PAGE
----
This realization changed me profoundly! It overwhelmed me with emotions so strong that it moved me to sob to the deepest core of my being — deeply and for a long period of time – as I came to understand in a deeper way, how much Jesus loves me – even in my sin – He doesn’t hate me or even feel anger toward me –even for a moment! Recognizing in a deeper way that “While we were sinners, Christ died for us!” Romans 5:8.
He looks at me – at each of us — His attackers – only with love and compassion and forgiveness, which He articulates in His first words spoken from the Cross, “Father, forgive them, for they know not what they do!” Luke 23:34.
And I recognized that through the different trials of life, Jesus had been preparing Mary for this hour. He had been expanding her heart, so that she, too, could echo Her Son’s loving mercy. So at this moment she could recognize and embrace us as her own children. When Jesus entrusted Mary to us and us to Mary, Jesus was entrusting us with His greatest gift — the Mother who would lead us into Love — and at the same time, He was entrusting us to her, we who crucified her Son!
I can’t express how deeply moving and healing this realization has been to me — how often I have meditated on this and how often I have wept in gratitude for God’s limitless forgiveness and mercy. The overwhelming weight of my sin was lifted from me as the chains and shackles of regret and shame were shattered! My tears were not tears of despair, but of deep healing joy in recognizing that the guilt and shame I carried was crucified with Christ, and I have been set truly free from the power of sin and death. In my heart, I had realized the tremendous power of the Sacrament of Confession! I wish I could express the depth of transformation God’s love worked in my soul that day!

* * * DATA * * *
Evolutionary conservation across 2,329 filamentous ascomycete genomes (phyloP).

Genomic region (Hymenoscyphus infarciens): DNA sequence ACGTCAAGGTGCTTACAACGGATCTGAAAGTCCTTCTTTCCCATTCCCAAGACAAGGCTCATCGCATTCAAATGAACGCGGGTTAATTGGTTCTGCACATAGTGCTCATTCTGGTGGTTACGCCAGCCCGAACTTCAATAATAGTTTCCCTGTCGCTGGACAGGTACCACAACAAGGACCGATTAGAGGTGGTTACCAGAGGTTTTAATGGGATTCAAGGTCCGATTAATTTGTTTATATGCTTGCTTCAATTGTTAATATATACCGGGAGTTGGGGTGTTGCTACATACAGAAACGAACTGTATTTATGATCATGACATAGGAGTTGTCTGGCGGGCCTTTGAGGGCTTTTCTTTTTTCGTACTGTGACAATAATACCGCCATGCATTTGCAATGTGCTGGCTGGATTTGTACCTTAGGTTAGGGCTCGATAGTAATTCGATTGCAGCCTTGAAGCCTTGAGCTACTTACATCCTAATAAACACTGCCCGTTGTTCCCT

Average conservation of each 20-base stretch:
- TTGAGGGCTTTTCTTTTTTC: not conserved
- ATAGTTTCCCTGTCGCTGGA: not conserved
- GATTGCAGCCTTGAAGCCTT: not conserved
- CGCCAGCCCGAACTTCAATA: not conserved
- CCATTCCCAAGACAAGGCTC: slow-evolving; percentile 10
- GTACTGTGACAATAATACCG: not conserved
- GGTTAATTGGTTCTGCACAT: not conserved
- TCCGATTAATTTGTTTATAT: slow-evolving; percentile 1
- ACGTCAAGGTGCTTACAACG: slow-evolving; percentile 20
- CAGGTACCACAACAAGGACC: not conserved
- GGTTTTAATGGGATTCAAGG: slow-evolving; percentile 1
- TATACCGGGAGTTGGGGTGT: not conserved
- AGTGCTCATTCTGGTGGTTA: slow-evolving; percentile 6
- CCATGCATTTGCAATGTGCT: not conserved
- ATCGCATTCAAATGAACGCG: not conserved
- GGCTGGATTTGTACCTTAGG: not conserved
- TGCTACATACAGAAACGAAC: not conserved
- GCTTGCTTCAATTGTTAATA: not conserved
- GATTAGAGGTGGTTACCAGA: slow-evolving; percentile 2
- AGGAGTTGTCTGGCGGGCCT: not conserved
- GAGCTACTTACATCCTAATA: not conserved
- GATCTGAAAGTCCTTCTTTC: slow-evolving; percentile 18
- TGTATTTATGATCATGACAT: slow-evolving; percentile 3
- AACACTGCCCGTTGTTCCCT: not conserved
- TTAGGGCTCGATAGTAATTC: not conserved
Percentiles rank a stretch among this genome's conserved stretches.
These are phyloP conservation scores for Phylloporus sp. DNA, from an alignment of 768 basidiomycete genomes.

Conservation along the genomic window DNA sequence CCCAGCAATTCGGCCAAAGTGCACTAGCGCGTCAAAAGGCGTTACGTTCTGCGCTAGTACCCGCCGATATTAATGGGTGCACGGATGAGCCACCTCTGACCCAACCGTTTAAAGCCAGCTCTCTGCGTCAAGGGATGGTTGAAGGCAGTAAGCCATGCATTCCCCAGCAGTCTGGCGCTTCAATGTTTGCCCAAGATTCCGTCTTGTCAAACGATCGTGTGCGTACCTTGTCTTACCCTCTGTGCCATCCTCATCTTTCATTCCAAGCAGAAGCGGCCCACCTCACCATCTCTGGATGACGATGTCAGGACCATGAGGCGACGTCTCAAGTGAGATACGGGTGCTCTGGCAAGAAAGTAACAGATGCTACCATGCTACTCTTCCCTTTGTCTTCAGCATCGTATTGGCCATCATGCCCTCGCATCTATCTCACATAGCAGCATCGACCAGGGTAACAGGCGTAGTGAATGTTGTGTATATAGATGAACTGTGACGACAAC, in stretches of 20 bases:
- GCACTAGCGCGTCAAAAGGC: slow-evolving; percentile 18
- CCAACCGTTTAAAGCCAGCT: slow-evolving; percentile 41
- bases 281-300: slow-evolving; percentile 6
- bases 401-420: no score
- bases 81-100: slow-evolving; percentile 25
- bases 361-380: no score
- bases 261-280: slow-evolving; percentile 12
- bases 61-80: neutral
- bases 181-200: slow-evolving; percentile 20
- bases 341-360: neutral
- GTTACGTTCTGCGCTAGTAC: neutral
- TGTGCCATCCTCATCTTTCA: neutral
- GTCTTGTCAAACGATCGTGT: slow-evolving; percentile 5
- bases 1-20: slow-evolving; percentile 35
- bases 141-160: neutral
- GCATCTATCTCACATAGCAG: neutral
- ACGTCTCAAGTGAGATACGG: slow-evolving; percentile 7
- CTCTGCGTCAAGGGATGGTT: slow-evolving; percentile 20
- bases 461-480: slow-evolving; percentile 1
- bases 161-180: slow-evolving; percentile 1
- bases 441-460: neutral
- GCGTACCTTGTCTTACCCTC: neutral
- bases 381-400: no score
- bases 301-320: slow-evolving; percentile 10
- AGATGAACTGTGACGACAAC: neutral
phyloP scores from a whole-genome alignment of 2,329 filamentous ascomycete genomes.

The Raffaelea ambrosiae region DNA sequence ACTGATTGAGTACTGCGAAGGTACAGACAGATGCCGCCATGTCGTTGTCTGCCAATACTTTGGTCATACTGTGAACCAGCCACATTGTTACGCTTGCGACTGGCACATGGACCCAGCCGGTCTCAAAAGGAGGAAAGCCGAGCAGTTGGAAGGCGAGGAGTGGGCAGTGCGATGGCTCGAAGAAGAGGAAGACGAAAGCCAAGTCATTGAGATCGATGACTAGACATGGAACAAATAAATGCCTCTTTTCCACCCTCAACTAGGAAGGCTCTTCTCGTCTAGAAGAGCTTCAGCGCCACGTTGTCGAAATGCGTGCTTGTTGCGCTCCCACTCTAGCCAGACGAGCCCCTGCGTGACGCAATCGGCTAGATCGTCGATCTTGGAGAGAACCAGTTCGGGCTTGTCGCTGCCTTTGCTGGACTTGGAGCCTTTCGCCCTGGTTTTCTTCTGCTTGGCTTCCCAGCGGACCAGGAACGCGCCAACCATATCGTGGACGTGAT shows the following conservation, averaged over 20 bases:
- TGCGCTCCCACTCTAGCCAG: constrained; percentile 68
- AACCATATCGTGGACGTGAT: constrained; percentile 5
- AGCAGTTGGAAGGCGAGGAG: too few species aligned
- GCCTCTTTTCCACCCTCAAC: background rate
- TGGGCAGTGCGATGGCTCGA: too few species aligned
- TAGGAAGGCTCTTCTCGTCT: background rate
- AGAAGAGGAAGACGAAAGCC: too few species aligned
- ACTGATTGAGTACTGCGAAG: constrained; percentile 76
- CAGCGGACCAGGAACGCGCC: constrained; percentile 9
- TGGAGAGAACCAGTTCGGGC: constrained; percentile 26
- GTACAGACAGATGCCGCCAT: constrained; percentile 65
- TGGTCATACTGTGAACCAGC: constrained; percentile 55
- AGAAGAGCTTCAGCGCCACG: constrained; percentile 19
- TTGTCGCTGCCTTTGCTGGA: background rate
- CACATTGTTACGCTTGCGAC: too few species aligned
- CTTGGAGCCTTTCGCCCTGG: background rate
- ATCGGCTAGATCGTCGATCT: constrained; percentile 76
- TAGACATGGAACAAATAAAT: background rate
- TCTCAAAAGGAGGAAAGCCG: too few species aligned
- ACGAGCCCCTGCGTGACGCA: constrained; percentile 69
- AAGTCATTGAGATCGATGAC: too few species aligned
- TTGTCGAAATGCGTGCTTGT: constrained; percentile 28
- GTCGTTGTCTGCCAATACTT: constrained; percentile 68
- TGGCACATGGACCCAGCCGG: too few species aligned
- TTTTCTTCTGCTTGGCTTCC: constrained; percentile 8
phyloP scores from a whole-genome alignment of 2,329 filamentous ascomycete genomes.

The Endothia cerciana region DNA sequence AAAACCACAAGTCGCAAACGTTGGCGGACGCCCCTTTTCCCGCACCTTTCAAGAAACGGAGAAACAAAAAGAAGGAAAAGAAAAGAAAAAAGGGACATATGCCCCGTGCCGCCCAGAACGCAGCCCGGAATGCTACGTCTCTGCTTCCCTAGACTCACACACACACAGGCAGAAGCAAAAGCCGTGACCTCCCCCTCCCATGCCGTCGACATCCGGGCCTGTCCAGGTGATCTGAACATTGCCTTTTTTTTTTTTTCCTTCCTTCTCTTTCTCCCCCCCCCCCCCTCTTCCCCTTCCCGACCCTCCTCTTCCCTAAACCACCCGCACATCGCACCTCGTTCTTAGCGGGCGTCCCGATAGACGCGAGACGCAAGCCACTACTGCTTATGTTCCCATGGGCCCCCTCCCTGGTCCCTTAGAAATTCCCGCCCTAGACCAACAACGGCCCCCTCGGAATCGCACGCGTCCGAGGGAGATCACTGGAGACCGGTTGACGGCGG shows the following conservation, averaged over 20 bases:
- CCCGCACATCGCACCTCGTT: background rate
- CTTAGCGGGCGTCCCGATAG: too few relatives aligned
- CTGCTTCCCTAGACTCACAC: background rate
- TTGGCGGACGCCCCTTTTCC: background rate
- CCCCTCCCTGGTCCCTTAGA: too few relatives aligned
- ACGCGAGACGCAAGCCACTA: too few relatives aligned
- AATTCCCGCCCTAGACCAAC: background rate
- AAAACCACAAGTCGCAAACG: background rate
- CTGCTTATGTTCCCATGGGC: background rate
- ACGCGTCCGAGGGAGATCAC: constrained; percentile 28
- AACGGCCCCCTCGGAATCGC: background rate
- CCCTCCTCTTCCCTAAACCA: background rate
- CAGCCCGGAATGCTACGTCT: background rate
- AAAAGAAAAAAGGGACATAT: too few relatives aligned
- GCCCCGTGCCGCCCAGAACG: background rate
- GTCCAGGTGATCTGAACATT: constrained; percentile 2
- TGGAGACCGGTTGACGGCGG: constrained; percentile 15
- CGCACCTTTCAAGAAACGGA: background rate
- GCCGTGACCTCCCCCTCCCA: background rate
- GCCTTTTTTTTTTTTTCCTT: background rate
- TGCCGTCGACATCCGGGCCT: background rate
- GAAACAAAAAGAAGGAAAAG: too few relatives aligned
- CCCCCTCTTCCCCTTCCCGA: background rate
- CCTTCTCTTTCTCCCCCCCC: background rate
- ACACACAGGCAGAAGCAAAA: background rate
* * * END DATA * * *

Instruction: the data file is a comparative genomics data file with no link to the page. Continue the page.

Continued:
Jesus doesn’t take our sin lightly, the Cross and Passion shows us the horrible wages of sin….yet, because of His great love for us, He bears the just weight of our sins in order to transform us — by, through, and in love — in order to share His Divine Life with us, make us into children of God, and heirs of the kingdom! We, who repent and receive His loving forgiveness, are now crucified to sin and death, but alive in Christ Jesus, redeemed and made new creations by experiencing Jesus’ compassionate forgiveness and responding with hearts aflame with gratitude and humility! That is the amazing grace of Jesus’ love — it convicts us to the core of our being, but not for us to wallow in guilt and shame, but to transform us, to transform our sins and their consequences, and lead us into glory! This is good news!!!!
An article entitled, “What’s In A Gaze?”
echoes my experience (and all Christian experience): “This gazing upon Christ—and receiving His gaze—changes us, transforms us, bit-by-bit, healing our hearts and enabling us to entrust our lives to Him.”
This is the way in which Saint John Paul II encouraged us to experience Jesus: “To contemplate the face of Jesus and to contemplate it with Mary, is the ‘programme’ which I have set before the Church at the dawn of the third millennium” (Ecclesia de Eucharistia, 6). “Conversion to God,”
he continues, “always consists in discovering His mercy” (Dives in Misericordia, 13).
“The human heart is converted by looking upon him whom our sins have pierced” (CCC 1432).
O Jesus and Mary, in this time of grace, I pray that each of us experiences your LOVE so profoundly that it pierces through our busyness, our indifference, neglect, guilt, shame and sadness, so that we are transformed and made new! May your loving mercy convert our hearts ever anew!
© 2015 Janet Moore. All rights reserved.
This article was also published at CatholicMom.